“More consumers are looking for quick meal solutions in supermarket deli departments, but unreliable packaging has limited many retailers from capitalizing on this trend,” Dowling says.
She predicts that an aging baby boomer population over the next few years will drive the development of packaging that contains health information, larger print and is resealable to hold leftovers for smaller family units.
Developing packaging that emphasizes food safety and has an attractive appearance also is the focus of Lake Forest, Ill.-based Pactiv Corp. The supplier already is adding tamper-evident bands to the outside of containers, which are particularly effective in safeguarding such “wet” deli foods as salads, pasta, soups and dips, says Mark Spencer, Pactiv manager of new product development.
He notes that deli packaging will become increasingly upscale and feature vibrant colors and graphics that are melted into the sides of containers or lids during the manufacturing process to eliminate the smearing of print and the need for external labels.
“Branded images need pop to stand out for impulse buyers,” Spencer says. “Delis are moving away from clear plastic lids to designs that are more visually appealing to customers.”
One of the biggest challenges for suppliers is offering higher-quality containers that still are affordable for retailers and consumers, he adds. Indeed, Spencer says it costs manufacturers “millions” to produce injection-molded plastics that enable print to become part of the containers.
Yet, while enhanced packaging can result in higher product costs for consumers, Dowling says containers with greater functionality still would be attractive to shoppers. Indeed, she notes that 97 percent of consumers questioned by Robbie Manufacturing said that they are willing to pay more for convenient or versatile packaging.
“Packaging has evolved into multiple options and there will be continued advancements in printing, film structure and zipper closures,” Dowling adds.
Mike Rosinski, marketing manager, smoked and processed meats, for the Duncan, S.C.-based Cryovac Food Packaging Division of Sealed Air Corp., agrees that wider varieties of packaging will become common. He says new products are being developed to merchandise both prepared foods and prepackaged items, including luncheon meats that are sold on peg boards and logs of meats that are sliced at the full-service case.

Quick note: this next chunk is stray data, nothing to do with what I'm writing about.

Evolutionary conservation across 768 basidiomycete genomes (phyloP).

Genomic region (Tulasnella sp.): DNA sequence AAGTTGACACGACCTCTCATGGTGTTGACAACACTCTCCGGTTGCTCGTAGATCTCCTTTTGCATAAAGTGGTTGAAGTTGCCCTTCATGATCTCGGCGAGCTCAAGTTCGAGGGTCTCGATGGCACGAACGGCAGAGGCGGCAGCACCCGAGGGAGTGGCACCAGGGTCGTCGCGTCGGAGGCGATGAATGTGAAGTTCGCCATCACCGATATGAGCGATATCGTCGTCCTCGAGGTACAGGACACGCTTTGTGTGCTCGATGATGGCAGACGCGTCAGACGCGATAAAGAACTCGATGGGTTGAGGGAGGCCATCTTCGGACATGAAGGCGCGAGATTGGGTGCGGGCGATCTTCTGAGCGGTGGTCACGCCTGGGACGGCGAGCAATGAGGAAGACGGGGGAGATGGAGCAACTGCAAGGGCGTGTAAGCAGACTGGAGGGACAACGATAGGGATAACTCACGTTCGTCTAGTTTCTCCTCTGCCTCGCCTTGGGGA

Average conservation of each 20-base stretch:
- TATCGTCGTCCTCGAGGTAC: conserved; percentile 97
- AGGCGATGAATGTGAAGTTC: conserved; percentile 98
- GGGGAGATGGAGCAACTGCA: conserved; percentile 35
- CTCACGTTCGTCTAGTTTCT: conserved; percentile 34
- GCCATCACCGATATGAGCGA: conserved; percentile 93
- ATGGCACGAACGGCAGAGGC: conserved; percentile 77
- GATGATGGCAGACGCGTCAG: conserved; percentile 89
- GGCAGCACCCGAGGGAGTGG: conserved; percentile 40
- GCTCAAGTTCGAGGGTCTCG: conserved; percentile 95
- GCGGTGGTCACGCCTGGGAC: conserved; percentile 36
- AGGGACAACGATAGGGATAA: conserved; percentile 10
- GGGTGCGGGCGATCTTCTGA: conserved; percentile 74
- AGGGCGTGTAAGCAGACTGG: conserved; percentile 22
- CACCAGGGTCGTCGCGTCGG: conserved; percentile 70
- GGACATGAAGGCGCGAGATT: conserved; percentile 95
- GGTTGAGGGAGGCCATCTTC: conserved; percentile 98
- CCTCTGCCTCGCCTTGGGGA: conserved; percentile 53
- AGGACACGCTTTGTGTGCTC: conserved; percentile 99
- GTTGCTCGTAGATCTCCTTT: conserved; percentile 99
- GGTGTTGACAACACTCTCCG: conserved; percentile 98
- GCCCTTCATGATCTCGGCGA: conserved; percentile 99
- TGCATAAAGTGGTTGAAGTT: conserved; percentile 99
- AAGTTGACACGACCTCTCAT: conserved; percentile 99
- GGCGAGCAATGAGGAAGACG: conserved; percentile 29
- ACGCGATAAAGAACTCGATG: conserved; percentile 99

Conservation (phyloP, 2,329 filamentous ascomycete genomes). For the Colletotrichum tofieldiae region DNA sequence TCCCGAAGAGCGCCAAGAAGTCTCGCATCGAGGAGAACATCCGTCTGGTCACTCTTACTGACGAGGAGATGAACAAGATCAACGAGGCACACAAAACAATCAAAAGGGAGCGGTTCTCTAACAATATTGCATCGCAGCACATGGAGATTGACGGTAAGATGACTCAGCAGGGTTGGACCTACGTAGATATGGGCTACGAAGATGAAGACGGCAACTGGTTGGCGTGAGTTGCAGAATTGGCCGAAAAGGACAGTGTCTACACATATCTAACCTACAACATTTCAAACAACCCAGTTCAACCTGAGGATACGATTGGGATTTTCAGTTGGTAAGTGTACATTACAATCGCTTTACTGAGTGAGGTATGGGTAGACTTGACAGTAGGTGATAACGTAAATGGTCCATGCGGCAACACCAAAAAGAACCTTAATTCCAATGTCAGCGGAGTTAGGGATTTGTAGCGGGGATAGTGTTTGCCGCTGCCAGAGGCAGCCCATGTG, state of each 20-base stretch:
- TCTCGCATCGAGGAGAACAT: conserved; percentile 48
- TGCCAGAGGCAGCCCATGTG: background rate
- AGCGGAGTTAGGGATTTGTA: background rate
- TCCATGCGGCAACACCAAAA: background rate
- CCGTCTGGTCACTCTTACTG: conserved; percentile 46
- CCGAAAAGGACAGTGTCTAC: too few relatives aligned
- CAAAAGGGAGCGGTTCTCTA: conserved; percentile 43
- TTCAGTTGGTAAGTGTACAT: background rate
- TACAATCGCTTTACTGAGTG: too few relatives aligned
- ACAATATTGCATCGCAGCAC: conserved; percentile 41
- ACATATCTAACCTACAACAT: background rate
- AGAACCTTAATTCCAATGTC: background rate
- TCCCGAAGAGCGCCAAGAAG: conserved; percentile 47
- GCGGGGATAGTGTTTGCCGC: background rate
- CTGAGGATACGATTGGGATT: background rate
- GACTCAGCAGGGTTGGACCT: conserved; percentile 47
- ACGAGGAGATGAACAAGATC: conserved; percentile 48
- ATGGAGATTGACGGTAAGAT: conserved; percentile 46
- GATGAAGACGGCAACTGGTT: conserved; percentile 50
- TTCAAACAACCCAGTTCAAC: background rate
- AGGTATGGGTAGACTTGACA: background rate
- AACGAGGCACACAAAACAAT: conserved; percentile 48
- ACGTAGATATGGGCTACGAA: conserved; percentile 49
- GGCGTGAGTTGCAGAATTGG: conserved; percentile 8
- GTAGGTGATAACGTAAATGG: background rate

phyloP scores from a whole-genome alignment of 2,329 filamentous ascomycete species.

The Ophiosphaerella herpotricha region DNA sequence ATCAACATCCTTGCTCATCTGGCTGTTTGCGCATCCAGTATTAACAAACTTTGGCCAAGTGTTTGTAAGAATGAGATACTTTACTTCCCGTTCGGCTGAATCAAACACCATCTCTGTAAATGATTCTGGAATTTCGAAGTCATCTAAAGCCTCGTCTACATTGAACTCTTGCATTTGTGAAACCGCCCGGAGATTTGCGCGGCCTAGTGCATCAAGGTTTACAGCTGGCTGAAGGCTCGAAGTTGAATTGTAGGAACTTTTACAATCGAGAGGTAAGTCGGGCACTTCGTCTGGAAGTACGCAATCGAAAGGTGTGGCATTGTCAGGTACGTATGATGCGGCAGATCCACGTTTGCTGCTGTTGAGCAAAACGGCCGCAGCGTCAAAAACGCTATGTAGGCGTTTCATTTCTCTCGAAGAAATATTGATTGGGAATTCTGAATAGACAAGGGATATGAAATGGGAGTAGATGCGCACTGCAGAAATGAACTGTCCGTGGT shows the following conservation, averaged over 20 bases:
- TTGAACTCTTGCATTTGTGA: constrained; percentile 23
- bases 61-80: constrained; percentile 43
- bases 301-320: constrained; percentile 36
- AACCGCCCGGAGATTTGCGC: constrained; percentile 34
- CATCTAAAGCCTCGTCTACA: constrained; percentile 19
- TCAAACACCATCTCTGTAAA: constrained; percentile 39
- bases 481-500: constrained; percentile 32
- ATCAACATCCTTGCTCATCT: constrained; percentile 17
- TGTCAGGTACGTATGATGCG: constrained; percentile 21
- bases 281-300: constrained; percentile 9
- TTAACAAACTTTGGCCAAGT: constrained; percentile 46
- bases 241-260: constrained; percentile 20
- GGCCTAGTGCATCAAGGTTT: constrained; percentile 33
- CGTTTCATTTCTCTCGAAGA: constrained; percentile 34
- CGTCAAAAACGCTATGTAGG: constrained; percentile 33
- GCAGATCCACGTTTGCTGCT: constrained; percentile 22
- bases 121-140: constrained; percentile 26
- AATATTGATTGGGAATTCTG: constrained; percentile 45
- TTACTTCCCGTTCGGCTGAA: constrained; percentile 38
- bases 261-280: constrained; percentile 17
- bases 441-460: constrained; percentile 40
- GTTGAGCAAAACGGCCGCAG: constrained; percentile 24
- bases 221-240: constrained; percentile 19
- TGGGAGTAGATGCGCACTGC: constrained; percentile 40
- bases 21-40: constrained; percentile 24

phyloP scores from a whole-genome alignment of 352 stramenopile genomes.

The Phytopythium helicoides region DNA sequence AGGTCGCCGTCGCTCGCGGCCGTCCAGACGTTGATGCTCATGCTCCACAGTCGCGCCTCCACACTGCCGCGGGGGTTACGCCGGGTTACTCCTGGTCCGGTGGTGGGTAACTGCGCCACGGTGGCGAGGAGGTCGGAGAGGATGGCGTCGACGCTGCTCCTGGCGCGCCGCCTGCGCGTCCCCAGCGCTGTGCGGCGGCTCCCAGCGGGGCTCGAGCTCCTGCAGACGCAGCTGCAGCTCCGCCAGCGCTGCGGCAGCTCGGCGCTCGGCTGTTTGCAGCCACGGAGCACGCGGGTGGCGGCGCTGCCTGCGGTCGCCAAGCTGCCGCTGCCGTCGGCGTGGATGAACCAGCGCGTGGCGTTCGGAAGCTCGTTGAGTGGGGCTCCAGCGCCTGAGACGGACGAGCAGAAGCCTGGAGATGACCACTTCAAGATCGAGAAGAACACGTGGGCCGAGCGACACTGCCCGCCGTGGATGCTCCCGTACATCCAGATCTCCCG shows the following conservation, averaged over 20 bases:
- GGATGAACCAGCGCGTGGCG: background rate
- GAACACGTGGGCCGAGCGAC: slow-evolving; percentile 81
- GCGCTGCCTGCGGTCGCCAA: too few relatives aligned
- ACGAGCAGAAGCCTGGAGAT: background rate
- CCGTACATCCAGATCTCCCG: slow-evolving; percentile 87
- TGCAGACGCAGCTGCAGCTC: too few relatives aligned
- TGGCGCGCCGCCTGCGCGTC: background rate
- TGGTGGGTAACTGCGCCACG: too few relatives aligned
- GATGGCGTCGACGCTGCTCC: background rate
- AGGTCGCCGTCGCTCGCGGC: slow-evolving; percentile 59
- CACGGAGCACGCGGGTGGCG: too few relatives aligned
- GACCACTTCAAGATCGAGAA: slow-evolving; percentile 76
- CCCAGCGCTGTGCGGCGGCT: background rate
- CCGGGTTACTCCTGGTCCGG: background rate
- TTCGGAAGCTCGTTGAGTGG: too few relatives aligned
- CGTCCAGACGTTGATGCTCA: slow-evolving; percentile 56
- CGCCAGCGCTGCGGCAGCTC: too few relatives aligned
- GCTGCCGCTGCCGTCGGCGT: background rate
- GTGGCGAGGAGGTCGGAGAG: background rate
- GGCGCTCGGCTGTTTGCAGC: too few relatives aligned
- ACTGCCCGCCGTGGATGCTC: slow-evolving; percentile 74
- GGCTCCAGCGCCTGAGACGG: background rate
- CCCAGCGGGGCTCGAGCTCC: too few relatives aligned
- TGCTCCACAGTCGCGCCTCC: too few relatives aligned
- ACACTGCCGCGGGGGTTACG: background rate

More proteins, for instance, will be delivered in packages containing oxygen-scavenging films to better maintain freshness, he notes, adding that Cryovac also is looking at coating the insides of casings with flavorings — such as Cajun or Smoked —which will make it more attractive for producers to cook deli meats in the casings. By not directly handling meats during preparation, producers are able to reduce the risk of contamination, he says.
Packaging also will play a crucial role in helping food suppliers to differentiate their offerings in the deli, Rosinki states. He predicts, for instance, that there will be a move away from the use of plastic tubs that contain bags of pre-sliced luncheon meats, and more emphasis on peg-board packages that will deliver meats in a variety of sizes to better service different shopper segments, such as one-person households or larger families.
“Processors will be offering the same deli product in two or three packaging formats, and there will be more experimentation with single-serve packages so that users won’t have to worry about recloseablility,” Rosinski adds. NP
Richard Mitchell is the editor of Stagnito’s Meat & Deli Retailer.